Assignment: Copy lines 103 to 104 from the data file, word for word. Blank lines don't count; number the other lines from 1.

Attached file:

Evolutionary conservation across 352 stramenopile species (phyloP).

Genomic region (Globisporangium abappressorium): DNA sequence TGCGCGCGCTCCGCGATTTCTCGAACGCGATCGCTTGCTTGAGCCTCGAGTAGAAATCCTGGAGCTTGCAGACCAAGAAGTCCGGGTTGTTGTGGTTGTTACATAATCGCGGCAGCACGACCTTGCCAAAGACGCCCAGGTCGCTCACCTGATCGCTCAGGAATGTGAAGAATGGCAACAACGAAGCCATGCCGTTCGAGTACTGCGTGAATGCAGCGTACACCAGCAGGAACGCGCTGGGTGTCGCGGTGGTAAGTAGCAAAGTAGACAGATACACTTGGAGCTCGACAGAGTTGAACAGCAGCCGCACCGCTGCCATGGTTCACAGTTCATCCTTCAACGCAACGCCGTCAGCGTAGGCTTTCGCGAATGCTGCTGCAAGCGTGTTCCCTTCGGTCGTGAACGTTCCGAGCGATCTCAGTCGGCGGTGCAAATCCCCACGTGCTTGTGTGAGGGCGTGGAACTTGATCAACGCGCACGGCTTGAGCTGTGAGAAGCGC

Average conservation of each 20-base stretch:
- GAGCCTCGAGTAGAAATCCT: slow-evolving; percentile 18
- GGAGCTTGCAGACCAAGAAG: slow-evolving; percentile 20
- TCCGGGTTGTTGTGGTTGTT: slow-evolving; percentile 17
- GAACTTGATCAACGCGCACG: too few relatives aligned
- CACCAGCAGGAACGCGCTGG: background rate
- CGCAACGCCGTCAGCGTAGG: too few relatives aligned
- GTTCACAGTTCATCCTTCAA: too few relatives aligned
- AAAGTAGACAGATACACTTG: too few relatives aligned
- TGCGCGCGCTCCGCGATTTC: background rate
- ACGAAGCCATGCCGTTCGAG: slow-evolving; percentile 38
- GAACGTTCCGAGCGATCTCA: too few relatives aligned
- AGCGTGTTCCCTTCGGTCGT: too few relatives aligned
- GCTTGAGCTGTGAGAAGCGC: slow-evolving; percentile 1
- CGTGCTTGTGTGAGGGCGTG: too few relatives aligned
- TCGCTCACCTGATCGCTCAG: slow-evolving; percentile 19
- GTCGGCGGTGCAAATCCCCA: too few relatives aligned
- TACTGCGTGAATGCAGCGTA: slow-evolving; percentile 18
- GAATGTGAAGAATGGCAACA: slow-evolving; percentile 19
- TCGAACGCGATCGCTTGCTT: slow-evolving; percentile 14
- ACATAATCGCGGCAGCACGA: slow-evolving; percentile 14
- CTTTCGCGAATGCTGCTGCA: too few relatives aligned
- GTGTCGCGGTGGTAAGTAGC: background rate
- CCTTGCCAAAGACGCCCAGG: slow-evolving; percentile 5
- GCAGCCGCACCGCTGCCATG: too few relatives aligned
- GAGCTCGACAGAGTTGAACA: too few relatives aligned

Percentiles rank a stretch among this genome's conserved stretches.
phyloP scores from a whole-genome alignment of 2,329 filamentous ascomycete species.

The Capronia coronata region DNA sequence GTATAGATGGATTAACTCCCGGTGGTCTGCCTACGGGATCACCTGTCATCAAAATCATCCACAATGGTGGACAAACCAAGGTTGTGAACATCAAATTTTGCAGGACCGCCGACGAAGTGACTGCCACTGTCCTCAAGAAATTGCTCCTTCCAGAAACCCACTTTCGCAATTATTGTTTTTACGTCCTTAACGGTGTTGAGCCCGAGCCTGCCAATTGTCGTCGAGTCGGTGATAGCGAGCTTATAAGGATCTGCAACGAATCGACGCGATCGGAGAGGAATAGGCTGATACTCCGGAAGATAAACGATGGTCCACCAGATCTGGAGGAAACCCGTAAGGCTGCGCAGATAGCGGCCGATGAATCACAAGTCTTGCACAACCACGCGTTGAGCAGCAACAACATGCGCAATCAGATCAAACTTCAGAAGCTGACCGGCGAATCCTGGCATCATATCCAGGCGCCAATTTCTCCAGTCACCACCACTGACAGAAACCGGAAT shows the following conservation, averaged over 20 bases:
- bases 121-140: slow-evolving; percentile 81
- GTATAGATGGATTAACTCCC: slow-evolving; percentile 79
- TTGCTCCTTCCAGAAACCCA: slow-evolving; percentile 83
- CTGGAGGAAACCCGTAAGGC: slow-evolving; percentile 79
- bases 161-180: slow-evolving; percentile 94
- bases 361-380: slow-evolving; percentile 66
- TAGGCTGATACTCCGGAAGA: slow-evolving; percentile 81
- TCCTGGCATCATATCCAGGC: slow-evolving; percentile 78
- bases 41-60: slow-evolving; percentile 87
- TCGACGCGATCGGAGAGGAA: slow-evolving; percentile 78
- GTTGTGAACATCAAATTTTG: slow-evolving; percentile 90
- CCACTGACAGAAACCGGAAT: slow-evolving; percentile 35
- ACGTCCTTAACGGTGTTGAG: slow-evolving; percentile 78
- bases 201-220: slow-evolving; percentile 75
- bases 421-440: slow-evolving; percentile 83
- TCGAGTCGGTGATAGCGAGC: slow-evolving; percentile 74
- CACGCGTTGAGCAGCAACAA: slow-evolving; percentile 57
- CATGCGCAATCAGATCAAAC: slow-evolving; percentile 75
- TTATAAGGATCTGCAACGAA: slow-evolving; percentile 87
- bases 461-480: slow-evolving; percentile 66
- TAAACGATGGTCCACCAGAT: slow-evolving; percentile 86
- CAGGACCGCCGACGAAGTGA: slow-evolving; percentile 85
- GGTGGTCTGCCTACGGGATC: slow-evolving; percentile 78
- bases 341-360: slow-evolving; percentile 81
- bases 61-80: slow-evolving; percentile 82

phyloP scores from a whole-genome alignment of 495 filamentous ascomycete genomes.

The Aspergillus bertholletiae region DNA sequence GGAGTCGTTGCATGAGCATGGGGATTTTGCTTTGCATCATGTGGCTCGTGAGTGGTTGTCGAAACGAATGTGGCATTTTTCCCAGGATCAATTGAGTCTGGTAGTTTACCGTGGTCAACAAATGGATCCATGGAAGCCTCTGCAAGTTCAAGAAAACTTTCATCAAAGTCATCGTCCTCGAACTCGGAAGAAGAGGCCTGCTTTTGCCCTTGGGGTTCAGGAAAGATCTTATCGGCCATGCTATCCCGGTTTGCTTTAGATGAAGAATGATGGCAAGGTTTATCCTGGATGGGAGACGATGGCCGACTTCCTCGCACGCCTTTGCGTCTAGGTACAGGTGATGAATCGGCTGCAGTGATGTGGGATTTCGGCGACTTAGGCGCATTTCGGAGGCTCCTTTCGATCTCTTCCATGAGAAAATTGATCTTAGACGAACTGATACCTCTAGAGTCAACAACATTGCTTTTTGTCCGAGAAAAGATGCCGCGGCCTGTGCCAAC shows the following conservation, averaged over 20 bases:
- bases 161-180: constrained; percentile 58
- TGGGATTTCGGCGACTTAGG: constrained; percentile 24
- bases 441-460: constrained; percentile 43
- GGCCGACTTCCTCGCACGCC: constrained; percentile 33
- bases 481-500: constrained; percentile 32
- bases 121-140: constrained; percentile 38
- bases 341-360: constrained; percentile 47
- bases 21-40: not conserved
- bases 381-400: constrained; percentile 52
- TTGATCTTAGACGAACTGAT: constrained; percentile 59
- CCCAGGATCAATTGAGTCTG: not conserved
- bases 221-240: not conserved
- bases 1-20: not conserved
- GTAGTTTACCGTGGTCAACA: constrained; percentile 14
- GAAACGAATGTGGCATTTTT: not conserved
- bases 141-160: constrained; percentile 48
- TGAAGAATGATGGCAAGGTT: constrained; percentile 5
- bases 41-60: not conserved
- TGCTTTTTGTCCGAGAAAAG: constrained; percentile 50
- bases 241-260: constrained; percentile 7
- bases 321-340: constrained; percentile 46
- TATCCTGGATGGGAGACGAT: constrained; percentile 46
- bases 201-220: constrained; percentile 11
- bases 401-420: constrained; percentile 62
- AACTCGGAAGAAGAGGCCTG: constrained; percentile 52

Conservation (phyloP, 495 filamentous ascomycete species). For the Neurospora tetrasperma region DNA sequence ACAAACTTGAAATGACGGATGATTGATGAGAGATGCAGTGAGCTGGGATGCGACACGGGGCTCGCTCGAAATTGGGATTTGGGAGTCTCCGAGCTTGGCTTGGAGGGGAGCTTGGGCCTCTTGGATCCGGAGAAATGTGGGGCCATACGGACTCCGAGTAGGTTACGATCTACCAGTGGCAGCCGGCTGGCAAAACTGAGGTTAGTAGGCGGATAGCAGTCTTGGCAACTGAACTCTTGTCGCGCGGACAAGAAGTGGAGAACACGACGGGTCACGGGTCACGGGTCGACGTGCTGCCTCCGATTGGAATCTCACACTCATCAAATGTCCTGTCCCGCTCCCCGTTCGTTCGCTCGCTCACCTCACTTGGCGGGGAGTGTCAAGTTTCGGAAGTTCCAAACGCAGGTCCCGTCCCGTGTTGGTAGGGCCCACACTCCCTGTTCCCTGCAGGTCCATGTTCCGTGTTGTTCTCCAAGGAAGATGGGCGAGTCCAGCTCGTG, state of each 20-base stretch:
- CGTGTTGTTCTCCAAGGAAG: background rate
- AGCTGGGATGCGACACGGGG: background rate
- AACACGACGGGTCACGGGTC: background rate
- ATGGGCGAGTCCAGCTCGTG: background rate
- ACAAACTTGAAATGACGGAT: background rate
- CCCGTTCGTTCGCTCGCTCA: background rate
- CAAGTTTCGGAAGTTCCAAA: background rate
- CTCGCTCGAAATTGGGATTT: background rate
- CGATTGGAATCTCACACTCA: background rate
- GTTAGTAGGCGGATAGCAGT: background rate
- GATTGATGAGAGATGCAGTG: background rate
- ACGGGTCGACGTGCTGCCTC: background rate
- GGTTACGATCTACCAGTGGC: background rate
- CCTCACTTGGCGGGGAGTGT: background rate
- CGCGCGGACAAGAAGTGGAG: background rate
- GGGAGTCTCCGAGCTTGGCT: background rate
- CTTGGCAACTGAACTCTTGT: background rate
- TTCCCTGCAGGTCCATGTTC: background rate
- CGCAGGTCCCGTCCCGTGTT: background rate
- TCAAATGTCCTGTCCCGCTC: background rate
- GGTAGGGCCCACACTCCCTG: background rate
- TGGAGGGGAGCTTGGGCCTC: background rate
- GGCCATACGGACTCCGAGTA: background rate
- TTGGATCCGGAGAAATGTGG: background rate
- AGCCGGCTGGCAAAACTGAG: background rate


- CGCAGGTCCCGTCCCGTGTT: background rate
- TCAAATGTCCTGTCCCGCTC: background rate